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Re: Case Study: 20s, married, self employed and confused about investing!
« Reply #4 on: October 10, 2015, 08:28:16 AM »
Since your taxes are nothing now, and therefore can only be higher in the future, roth is the way to go. That's investing after-tax dollars that grow without being taxed later on, when you might have a higher rate.  Only problem is make sure you understand how much you can each contribute based on your earned income.

traditional makes no sense to you - the point of traditional is you avoid taxes now by paying them later. but you have no taxes to avoid now, and any investments you might make today will pay taxes later anyway. so there's no difference except that your dollars are locked away from you.

yes I agree, the roth has looked good to me for this reason. After looking at the Roth IRA rules further, it says you can only contribute $5500 max but if your earned income is less then that (ours would be $3-4k, not able to include rental income) we can only contribute that as a max.

in that case, should I rule out the roth? Or have both a roth and traditional so we can contribute more?

is either a roth or traditional IRA our only options? I have seen target retirement funds on vangaurd, only needing $1000 min to open. Is this something to consider?

MDM

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Re: Case Study: 20s, married, self employed and confused about investing!
« Reply #5 on: October 10, 2015, 11:22:06 AM »
in that case, should I rule out the roth? Or have both a roth and traditional so we can contribute more?
A traditional IRA has the same "earned income" requirement, and the $5500 refers to the total IRA investment, whether Roth, traditional, or a mixture.

Quote
is either a roth or traditional IRA our only options? I have seen target retirement funds on vangaurd, only needing $1000 min to open. Is this something to consider?
There is some nomenclature that needs to be clarified.  Let's take that $1000 as an example.  Let's assume you choose a mutual fund in which to invest it: VTTSX.  So far so good.  Now you need to decide in what type of account you will hold that fund.  Options include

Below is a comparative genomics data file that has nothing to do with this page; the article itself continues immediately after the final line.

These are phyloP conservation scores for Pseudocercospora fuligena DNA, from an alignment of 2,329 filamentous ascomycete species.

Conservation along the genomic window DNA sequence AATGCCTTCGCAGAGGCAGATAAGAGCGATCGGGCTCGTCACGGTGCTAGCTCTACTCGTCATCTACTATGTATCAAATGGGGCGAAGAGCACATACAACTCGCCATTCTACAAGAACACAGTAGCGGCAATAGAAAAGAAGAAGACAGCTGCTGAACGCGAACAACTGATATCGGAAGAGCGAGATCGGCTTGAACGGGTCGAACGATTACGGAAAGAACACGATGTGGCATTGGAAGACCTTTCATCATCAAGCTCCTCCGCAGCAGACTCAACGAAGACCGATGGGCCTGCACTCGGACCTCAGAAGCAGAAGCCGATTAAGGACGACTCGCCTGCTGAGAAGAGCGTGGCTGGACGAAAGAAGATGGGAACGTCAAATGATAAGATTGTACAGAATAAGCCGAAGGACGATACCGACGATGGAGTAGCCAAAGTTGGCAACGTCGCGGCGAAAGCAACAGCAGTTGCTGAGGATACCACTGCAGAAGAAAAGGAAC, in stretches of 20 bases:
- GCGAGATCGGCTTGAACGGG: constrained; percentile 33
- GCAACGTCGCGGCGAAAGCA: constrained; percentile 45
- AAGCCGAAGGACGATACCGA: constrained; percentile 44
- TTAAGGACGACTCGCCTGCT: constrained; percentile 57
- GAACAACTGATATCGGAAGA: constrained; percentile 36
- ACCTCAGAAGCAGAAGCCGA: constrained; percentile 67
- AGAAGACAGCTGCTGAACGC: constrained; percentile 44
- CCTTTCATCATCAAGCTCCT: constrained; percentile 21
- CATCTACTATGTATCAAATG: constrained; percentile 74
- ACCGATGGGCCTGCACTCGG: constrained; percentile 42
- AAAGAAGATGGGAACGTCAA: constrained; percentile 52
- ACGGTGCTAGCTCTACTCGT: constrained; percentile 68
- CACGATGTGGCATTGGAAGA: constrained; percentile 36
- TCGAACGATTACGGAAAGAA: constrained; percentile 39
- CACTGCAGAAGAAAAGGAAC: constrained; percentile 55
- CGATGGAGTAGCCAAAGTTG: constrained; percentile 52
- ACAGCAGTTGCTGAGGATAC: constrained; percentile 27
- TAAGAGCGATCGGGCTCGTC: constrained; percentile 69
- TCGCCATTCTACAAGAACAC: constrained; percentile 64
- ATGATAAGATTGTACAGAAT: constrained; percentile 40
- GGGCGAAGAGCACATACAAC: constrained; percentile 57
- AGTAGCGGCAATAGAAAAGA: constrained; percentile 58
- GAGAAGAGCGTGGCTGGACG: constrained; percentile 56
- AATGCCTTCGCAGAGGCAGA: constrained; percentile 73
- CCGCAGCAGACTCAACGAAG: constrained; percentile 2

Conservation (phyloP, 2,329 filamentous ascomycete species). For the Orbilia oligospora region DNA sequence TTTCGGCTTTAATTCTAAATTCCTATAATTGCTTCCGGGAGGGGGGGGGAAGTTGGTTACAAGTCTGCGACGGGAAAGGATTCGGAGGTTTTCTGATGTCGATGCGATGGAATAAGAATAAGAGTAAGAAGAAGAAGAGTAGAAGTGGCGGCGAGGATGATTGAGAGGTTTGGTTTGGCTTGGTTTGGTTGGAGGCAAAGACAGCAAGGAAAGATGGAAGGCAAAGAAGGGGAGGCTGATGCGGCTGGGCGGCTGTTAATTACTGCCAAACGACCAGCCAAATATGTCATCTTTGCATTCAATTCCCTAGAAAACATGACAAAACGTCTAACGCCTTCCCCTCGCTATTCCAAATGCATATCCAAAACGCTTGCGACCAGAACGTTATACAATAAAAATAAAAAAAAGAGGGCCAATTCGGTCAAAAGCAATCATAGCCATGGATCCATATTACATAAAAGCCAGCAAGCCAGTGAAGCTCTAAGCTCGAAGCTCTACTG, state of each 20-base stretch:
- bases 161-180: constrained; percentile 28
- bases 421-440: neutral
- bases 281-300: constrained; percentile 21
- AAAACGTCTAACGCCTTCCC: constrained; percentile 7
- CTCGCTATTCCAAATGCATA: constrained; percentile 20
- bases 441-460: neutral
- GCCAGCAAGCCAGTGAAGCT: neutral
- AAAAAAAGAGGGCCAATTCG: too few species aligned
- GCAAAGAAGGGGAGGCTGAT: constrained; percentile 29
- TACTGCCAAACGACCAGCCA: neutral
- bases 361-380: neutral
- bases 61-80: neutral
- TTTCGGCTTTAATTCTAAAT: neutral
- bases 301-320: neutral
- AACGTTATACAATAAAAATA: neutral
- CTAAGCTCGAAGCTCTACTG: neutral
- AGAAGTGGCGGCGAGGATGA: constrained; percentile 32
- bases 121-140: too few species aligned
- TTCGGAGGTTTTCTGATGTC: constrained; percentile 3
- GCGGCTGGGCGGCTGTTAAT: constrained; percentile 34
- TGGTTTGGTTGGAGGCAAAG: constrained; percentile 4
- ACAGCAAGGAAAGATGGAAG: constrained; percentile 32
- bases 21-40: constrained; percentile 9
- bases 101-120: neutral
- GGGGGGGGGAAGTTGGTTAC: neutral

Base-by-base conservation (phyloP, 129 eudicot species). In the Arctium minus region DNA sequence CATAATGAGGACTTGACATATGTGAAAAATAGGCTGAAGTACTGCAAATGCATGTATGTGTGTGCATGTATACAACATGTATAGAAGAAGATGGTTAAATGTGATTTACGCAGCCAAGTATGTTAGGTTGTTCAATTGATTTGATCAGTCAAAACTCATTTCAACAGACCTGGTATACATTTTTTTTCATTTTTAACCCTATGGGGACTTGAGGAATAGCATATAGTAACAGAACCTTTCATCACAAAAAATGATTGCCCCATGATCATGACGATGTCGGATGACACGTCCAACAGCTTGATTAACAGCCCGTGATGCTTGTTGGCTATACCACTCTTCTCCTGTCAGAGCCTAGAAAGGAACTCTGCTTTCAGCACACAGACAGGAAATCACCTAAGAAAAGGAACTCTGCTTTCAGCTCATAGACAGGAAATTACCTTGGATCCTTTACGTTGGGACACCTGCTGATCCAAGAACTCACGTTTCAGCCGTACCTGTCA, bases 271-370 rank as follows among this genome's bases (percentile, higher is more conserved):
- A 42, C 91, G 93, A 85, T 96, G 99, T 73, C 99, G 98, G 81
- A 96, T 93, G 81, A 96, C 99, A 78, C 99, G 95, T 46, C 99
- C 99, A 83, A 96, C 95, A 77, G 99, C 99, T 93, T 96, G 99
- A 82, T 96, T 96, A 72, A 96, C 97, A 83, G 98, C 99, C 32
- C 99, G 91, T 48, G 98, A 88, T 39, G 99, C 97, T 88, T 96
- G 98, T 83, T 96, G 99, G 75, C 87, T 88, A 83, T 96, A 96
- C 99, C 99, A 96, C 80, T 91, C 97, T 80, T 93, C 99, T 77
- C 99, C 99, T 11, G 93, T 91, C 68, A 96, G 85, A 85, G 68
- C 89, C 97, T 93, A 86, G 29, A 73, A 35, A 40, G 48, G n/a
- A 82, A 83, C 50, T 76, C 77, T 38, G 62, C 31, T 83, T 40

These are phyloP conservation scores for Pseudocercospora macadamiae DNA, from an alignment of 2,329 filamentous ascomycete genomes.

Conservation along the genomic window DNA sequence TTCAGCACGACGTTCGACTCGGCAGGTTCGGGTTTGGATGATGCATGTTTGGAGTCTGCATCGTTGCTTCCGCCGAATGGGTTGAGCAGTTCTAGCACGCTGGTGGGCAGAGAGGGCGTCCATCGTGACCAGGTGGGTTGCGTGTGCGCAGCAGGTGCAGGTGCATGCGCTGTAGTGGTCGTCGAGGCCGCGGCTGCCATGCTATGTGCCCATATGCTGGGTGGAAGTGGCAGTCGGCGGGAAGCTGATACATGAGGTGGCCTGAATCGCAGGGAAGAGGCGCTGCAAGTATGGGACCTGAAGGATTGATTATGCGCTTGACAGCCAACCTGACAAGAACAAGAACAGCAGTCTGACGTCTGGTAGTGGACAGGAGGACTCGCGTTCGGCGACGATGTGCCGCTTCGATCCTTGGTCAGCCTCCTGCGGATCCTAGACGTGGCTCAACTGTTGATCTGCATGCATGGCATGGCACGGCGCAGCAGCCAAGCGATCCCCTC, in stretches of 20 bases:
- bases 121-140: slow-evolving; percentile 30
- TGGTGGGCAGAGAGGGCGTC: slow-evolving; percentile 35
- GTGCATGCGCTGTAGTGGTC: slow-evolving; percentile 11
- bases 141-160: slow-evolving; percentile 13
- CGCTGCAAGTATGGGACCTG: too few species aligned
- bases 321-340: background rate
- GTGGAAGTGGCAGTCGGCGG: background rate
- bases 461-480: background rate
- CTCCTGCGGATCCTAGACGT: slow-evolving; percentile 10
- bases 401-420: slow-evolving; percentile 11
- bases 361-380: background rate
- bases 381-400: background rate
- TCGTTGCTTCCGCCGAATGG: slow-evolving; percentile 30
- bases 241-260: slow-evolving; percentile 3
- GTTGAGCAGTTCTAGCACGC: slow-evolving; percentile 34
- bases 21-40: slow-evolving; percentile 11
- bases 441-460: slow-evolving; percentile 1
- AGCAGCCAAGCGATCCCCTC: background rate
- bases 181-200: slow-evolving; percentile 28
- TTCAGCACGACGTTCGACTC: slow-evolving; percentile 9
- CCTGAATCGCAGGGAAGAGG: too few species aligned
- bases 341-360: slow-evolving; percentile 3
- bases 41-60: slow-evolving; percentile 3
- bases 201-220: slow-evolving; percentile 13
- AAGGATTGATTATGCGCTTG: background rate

- traditional IRA
 - Roth IRA
 - "normal" investment account

If you are going to invest at all, you might as well use any tax-advantaged space available to you before putting money into normal, fully taxable, accounts.

cchrissyy

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Re: Case Study: 20s, married, self employed and confused about investing!
« Reply #6 on: October 10, 2015, 03:16:39 PM »
If your personal maximum contribution to an IRA is $3000 this year, for example, open a Roth IRA and fund it $3000.

Any other funds you want to invest will just be in a normal brokerage account, doesn't matter where

icemodeled

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Re: Case Study: 20s, married, self employed and confused about investing!
« Reply #7 on: October 10, 2015, 07:20:34 PM »
Ok great, I think I will open a roth IRA with vanguard as it seems to make the most sense for us right now. We will contribute the max were allowed(due to earned income rule)

now for another account to contribute the rest to.. a normal investment account was mentioned. When I looked at accounts on vangaurds website the only ones (beside IRA) were either college or individual/joint accounts. Is the individual account what I would want to pour in the rest of money that I cannot invest into the Roth?

MDM

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Re: Case Study: 20s, married, self employed and confused about investing!
« Reply #8 on: October 10, 2015, 07:33:20 PM »
When I looked at accounts on vangaurds website the only ones (beside IRA) were either college or individual/joint accounts. Is the individual account what I would want to pour in the rest of money that I cannot invest into the Roth?
For our IRAs we have - as the name implies - individual accounts.  For "the rest of the money" we have a joint brokerage account.  You and DH could have individual brokerage accounts, but that means one more to keep track of.

icemodeled

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Re: Case Study: 20s, married, self employed and confused about investing!
« Reply #9 on: October 10, 2015, 08:01:02 PM »